The Mongolian Civil Aviation Authority (MCAA) signed a memorandum of understanding with the Civil Aviation Administration of China on increasing cross-border air routes during the International Civil Aviation Organization’s August 7 to 11 Conference of Asia-Pacific DGCAs in Ulaanbaatar. Speaking at the conference, Mongolia’s CAA chairman, Byambasuren Luvsansambuu, noted that increasing the number of airways would help lift the traffic burden on an underdeveloped route structure. Chinese carriers now account for 27 percent of all flights through Mongolia.
Mongolia and China share six border points, and direct regular flights operate from Mongolia to four Chinese cities. Airline officials from the two countries continue to work on finding a seventh viable route. Chinese tourists account for the largest share of the inbound tourism market of Mongolia. During a recent conference on development of the western region of Mongolia and the country’s Khovd Province, local government promoted the potential for a route between Khovd city and Urumqi, the capital city of China’s Xinjiang Uyghur Autonomous Region.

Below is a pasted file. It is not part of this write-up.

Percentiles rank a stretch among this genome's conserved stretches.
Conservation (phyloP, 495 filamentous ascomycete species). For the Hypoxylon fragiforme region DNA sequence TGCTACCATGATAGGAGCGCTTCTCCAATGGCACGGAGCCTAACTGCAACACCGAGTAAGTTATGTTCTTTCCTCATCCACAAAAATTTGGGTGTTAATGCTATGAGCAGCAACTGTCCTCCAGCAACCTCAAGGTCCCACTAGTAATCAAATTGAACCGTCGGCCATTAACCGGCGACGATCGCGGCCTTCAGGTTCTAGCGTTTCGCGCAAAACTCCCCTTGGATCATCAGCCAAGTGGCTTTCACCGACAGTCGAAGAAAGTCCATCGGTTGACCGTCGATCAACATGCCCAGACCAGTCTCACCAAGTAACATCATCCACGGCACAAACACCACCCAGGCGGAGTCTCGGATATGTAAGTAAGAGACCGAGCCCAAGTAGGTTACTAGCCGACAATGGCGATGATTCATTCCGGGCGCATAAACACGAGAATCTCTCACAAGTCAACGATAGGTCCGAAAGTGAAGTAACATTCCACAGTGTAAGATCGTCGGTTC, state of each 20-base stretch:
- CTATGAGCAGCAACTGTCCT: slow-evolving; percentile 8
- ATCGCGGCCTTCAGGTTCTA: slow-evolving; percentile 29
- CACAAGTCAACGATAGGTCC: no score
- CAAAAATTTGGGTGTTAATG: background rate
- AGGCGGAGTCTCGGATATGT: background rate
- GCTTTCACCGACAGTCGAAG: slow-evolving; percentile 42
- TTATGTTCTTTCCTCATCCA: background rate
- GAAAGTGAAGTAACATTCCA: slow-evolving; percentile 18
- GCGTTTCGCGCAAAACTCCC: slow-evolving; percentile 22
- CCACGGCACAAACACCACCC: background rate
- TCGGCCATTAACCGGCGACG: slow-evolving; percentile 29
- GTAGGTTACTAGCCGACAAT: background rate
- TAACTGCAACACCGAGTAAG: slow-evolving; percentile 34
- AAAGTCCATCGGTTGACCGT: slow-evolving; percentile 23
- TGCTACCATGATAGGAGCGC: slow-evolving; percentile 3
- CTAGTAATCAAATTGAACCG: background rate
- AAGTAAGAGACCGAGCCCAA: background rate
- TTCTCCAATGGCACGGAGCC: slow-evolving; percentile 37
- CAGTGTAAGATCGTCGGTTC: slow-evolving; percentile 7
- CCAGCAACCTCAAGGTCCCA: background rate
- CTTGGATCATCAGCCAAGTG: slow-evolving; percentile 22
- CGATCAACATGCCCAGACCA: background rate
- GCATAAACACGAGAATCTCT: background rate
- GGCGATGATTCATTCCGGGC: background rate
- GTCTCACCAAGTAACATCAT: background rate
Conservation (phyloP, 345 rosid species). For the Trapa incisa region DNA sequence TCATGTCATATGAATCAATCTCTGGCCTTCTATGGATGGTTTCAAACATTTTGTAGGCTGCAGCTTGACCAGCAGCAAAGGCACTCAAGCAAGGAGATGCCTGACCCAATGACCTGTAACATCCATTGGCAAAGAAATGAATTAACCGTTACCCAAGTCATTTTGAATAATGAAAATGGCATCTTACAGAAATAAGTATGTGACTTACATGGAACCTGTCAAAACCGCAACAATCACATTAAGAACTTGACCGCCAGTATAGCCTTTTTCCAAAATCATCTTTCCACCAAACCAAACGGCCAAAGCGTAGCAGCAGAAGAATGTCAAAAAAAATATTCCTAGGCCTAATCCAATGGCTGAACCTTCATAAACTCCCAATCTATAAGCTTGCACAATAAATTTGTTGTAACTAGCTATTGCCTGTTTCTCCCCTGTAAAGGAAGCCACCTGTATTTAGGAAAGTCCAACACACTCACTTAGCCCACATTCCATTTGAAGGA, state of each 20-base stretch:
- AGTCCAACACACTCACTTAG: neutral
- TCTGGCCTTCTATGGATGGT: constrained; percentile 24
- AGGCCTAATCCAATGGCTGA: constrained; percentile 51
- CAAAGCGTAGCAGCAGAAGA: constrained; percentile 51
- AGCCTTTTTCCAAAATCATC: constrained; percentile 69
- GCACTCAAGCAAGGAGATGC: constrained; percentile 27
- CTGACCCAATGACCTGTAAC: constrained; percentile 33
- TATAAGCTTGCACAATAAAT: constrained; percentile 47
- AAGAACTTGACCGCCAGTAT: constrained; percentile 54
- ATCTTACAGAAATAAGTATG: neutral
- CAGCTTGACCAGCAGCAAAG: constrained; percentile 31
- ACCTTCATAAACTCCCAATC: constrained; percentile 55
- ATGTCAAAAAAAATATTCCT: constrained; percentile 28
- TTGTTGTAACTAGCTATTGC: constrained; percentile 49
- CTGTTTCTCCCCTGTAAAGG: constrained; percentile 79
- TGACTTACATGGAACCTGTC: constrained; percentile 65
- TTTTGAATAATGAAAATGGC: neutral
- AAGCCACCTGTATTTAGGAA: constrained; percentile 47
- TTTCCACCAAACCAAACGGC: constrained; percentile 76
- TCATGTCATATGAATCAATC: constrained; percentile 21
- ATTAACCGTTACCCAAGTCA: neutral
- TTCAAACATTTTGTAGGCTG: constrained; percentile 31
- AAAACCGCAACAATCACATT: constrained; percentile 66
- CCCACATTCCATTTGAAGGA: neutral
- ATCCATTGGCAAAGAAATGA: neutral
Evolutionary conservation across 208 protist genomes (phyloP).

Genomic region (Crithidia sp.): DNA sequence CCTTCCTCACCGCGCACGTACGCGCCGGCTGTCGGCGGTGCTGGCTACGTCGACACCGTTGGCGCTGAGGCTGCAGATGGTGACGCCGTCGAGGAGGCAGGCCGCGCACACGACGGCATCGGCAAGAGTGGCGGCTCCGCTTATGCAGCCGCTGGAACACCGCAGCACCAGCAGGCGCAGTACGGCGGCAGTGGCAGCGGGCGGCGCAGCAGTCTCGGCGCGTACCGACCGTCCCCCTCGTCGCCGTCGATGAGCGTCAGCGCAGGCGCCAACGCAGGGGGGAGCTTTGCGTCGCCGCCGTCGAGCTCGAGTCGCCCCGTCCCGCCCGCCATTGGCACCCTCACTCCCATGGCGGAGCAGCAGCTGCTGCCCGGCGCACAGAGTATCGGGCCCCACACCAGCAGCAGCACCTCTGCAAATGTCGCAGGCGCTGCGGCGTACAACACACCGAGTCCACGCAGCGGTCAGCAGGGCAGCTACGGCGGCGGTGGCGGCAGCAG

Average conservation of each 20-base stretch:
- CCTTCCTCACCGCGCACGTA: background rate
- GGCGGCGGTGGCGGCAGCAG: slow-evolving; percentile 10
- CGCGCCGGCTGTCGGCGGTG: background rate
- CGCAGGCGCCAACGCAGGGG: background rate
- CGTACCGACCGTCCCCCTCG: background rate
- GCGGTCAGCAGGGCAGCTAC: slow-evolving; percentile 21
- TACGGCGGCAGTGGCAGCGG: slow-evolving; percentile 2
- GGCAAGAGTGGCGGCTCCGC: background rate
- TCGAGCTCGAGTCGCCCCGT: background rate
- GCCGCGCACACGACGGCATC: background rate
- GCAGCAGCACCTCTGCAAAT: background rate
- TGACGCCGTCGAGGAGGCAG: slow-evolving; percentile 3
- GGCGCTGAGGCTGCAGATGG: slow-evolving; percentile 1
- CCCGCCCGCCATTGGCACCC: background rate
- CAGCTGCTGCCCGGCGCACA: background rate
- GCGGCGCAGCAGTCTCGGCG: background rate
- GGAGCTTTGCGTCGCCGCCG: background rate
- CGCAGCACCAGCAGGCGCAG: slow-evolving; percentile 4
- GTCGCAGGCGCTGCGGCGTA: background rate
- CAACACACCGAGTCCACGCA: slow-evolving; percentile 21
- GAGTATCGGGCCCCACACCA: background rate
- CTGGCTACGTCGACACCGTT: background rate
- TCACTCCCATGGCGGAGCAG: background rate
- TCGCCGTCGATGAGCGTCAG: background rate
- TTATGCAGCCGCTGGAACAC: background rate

Meanwhile, a so-called Chinese silk road in the air could pass over Mongolia’s territory, as Mongolia considers opening its airspace for domestic flights from China’s northwest Xinjiang Uyghur region to northeast provinces such as Jilin and Liaoning.
Separately, Mongolia’s flag carrier, MIAT Mongolian Airlines, plans to expand its own network in the region under its 2018-2020 business plan. The carrier recently launched Busan-Ulaanbaatar and plans to start regular flights to Bangkok in November. To support the expansion, MIAT has agreed to lease two Boeing 737 Max 8 narrowbodies starting in January and May of 2019. At the same time, MIAT has started negotiation with its partners to launch flights to cities in North America. Most recently, it signed a contract with Amadeus to upgrade its information technology system.
On the third day of the IATA conference, the Civil Aviation Authority of North Korea expressed interest in launching direct flights between Pyongyang and Ulaanbaatar, while the Mongolian CAA consulted with its Russian counterpart over joint use of a trans-Siberian air route.